Red is the trend dominating these days in Vancouver. I'm not really a big fan of color red. But it reminds me of my mom. It's her big time favorite hue, and those times, I thought she's over indulging with it. But lately, I've realized red offers a lot of delectables in variety. When added with black, it creates drama. When mixed with bright colors, it lights up the mood. When matched with white, it definitely signifies distinction. That's why most flags have red color in it...Like this little red maple leaf with a white background.


It's just everywhere in town...A maple leaf mark on the cheek of a little girl; another on the muppet hat of that hunky white guy; on the hooded jacket; on the scarf; on a jersey shirt; on the shoes, wrist, and I wonder where else they've tatooed the maple leaf that's unheard of. And of course, not to forget the very apparent canadian flags that's standing at every named stalls or gizmos around. You name it. They flag it. Everybody is loving it, and no one can't get enough of it. Even me, the not-so-into-it person, is hooked up to this contagious patriotism.

I've never seen this much patriotism in my whole life. I find that these are patriots of a different kind. They're not people who are protesting to oust a dictator; or fighting for justice and freedom; or rallying for an important cause. But they are citizens who come together; raising their fist for their team, and cheering gold for their country. Wow! what a fun way to be a patriot. So overwhelming to watch; So ground-shaking. It gives me goose bumps.


I'm not usually a crowd person. And if there's any way for me to avoid it, I don't hesitate. I prefer watching from afar and gauge the outcome. But on this occasion , for some reason, this time I want to be there. I want to be one of them, because I sense a magnitude of positive energy. I want to feel it and have it too...And so there I go, been here with the crowd of canadians for two weekends now. No matter how stifling it is because of the long walk and wait, but I still merge with the over enthusiastic canadians.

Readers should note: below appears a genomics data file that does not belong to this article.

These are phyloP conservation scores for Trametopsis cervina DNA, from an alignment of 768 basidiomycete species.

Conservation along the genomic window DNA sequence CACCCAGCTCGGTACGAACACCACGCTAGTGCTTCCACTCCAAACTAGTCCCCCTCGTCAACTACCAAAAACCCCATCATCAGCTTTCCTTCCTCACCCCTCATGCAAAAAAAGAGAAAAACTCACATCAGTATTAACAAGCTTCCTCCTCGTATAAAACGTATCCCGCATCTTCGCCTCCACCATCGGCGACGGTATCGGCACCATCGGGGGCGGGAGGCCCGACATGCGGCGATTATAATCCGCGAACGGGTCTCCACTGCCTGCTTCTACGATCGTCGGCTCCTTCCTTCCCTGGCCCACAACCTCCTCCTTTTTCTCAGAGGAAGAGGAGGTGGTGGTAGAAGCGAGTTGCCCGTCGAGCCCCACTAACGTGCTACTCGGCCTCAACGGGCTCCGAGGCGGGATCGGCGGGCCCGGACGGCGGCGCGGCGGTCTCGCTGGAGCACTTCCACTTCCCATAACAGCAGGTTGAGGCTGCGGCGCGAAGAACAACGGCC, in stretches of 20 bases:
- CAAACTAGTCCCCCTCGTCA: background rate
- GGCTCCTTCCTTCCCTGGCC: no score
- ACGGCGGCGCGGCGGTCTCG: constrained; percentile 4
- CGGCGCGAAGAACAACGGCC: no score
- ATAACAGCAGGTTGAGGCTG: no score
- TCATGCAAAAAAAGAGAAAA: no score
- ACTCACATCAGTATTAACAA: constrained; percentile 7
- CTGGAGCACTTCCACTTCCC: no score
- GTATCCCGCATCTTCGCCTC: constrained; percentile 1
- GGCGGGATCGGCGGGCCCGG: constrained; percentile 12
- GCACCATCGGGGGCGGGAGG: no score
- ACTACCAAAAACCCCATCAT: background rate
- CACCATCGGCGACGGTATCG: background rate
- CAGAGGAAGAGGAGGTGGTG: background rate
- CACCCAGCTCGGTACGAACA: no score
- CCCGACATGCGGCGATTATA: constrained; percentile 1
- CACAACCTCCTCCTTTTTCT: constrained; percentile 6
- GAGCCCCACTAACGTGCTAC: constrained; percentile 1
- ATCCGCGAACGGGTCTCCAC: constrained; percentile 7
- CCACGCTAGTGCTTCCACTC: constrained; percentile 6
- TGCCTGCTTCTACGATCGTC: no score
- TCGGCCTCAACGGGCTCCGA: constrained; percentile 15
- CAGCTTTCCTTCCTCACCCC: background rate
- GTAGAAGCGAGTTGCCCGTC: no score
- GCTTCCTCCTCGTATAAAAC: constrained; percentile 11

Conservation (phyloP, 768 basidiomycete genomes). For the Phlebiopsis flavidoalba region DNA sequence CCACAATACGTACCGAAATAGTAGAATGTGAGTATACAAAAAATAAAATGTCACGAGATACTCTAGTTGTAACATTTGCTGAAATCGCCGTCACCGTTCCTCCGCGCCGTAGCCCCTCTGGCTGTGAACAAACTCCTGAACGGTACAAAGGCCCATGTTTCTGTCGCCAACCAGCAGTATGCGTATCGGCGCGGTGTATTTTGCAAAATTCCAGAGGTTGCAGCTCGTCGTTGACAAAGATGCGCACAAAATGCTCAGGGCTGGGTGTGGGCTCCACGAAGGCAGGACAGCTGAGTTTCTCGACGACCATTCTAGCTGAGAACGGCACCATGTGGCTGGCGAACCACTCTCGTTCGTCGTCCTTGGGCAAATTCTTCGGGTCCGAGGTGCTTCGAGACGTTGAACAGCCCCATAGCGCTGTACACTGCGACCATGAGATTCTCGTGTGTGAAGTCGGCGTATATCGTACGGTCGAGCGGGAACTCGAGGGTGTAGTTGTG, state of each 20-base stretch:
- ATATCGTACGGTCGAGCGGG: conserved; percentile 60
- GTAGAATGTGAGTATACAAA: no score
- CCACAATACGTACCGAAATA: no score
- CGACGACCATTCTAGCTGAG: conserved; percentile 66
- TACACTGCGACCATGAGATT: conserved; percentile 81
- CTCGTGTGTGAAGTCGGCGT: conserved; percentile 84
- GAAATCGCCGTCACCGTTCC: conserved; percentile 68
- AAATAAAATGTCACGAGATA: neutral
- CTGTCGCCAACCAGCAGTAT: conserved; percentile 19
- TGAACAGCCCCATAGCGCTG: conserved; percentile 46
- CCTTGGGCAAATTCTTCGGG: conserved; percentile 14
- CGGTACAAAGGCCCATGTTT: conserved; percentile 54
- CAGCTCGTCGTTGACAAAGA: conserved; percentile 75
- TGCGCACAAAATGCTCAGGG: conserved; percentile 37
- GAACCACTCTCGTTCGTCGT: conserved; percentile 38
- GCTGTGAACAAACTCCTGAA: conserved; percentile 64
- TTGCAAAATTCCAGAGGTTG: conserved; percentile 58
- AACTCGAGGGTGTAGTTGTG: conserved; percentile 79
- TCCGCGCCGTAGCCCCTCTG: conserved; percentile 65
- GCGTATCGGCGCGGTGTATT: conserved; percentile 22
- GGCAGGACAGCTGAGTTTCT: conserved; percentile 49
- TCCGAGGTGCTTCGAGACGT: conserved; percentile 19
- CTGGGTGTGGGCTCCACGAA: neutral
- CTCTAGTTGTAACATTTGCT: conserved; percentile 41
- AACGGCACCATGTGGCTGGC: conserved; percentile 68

The energy is just so enormous. The spirit is high. Again, it's contagious. It's infectious. Where in the world can you find a crowd that emits so much positive energy? Where else but here in the olympic games, I guess. Now I know why participant countries grappling hard to take their chance to host the games. It's because of the positivity it brings to their country. But do all these participant countries have the same degree of patriotism in their land during the olympic? Or is it just the canadians?


Nevertheless, it's a good feeling. And if patriotism is a contagious disease, I don't mind getting it. Because it makes me feel significant. When they see me wearing the red leaf, they smile. It's a confirmation that I'm part of their team. And why not? This is my foster home now.


In a few days, the games will close. Every Canadian will go back to their simple life in their quiet town. But everyone will always remember these days in Vancouver. The days where every single Canadian becomes a true patriot...


Well of course, I have a snapshot of my tiny olympic moment as well. I don't want to miss it --This once in lifetime positive patriotism in Vancouver 2010 Winter Olympic.

My little red souvenir in downtown Vancouver.  The crowdest place on earth 24/7 last February 2010.

Friday, April 1, 2011

Over the rainbow

Somewhere over the rainbow way up high...
...Somewhere over the rainbow skies are blue
      And the dreams that you dare to the dream,
          Really do come true...


  As we struggle with the harsh reality of life, this glimmering horizon promises good things ahead...
    ...And for the fallen and the broken, there's hope waiting over the rainbow.

 ...If happy little blue birds fly
       Beyond the rainbow
           Why, oh why can't I?